Carriers duel for wireless bragging rights

Cellphone users are routinely hit with the buzz words “fastest” and “most reliable” when it comes to wireless networks.

MONTREAL — Cellphone users are routinely hit with the buzz words “fastest” and “most reliable” when it comes to wireless networks.

So who has Canada’s fastest wireless service? Is it Rogers (TSX:RCI.B), Bell (TSX:BCE) or Telus (TSX:T)?

Technology watchers say consumers will have a hard time telling the difference, despite the claims each network makes.

“Broadly speaking in a dense urban area — downtown Toronto, Montreal, Vancouver, Edmonton, Calgary — you are going to tend to get about the same speed on each network,” said technology analyst Duncan Stewart.

If all conditions are perfect — there is no rain, no one else is on the network and you have the latest device — you will get top speed, said Stewart, director of research and analysis at DSAM Consulting.

“But in the real world, that’s not the way it works,” Stewart said from Toronto.

Nevertheless, Telus is suing Rogers in an attempt to force its competitor to abandon long-standing claims to having Canada’s fastest and most reliable network.

Telus argues that Rogers can’t support that claim, as of the launch of new advanced wireless networks this month by it and Bell.

Rogers has said it stands behind its claims, adding that its internal and third-party testing since 2007 has “consistently demonstrated” it has the most reliable network.

But PC Magazine’s Sascha Segan said these kinds of claims are almost impossible to prove and knocked the description “most reliable.”

“It’s a weasel word,” said Segan. “You can define that any way you want. It could mean it drops fewer calls.

“It could mean it’s available in the most rural areas. Who knows?”

Segan said a network’s speed depends on such things as the technology itself, the number of cellphone towers and capacity.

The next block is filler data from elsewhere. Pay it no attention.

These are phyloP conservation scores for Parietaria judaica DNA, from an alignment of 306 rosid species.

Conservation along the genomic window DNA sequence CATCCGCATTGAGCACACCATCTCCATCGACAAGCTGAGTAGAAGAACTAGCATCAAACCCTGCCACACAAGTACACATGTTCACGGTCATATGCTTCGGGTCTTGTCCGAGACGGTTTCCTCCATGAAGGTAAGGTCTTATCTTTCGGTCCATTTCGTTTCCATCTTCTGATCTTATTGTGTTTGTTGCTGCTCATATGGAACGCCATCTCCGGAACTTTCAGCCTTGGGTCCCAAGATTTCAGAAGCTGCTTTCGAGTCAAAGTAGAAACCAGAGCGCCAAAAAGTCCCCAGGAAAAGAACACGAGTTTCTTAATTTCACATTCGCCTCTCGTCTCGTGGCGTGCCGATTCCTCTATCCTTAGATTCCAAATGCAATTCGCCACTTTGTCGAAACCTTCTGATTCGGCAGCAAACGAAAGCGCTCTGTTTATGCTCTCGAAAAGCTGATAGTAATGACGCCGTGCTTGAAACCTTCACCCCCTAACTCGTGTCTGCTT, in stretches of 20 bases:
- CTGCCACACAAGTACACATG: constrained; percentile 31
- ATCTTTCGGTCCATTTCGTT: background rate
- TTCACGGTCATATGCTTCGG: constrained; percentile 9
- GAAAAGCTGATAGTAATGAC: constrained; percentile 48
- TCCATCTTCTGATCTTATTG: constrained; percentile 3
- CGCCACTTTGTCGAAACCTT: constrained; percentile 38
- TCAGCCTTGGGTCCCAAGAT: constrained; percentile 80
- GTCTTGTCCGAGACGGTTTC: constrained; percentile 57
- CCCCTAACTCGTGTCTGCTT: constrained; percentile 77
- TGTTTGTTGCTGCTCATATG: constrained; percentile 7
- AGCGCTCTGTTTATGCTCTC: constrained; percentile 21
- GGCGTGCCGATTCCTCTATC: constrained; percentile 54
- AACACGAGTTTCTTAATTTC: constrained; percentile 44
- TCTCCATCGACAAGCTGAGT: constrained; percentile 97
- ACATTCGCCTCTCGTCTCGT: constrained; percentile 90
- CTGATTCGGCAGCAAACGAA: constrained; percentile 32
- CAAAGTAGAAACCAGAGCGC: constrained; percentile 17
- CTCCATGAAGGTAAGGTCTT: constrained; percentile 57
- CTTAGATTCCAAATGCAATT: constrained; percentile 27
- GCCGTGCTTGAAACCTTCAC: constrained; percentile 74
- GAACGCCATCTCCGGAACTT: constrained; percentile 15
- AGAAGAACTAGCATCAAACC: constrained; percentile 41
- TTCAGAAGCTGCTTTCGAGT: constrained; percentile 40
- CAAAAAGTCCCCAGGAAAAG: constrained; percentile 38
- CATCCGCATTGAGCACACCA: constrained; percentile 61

“If you don’t have enough towers and they’re overloaded that slows down the network,” said Segan, who is managing editor of PCMag Mobile in New York.

“Various components come into play and make these claims very difficult to prove.”

Bell and Telus now have HSPA-plus (High Speed Packet Access) wireless networks, part of the GSM family of wireless standards that is used by Rogers and increasingly accepted as the world standard.

Prior to the November launch of the new advanced HSPA network, Bell and Telus were in the CDMA camp (Code Division Multiple Access) that has been widely used in North America and some other parts of the world.

The HSPA technology allows faster downloads of music, software applications and video streaming.

It’s currently the “absolute, fastest, hottest network technology,” Segan said, but noted there are almost no devices that can support the full network speed it offers.

If all three carriers have the same network technology, the speed should be roughly the same, he said, adding the Bell and Telus networks could be a bit faster because they’re newer.

Stewart said going forward, the fight won’t about which carrier has the best technology because they will all essentially have the same networks and it will be about price.

“Right now this is more about marketing than it is about sustainable advantage.”

Bell also says on its website that it has the fastest and most reliable network. Telus spokesman Shawn Hall said Bell and Telus shared the cost of building their networks, have a roaming agreement and isn’t taking on Bell over this.

“It is essentially the same network as ours, which is the largest and the fastest,” Hall said.

Segan said what’s important for consumers is their network experience.

“These claims are all just advertising. Ask people where you live and where you work about reliability and beyond that assume that everybody’s got pretty much similar speeds.”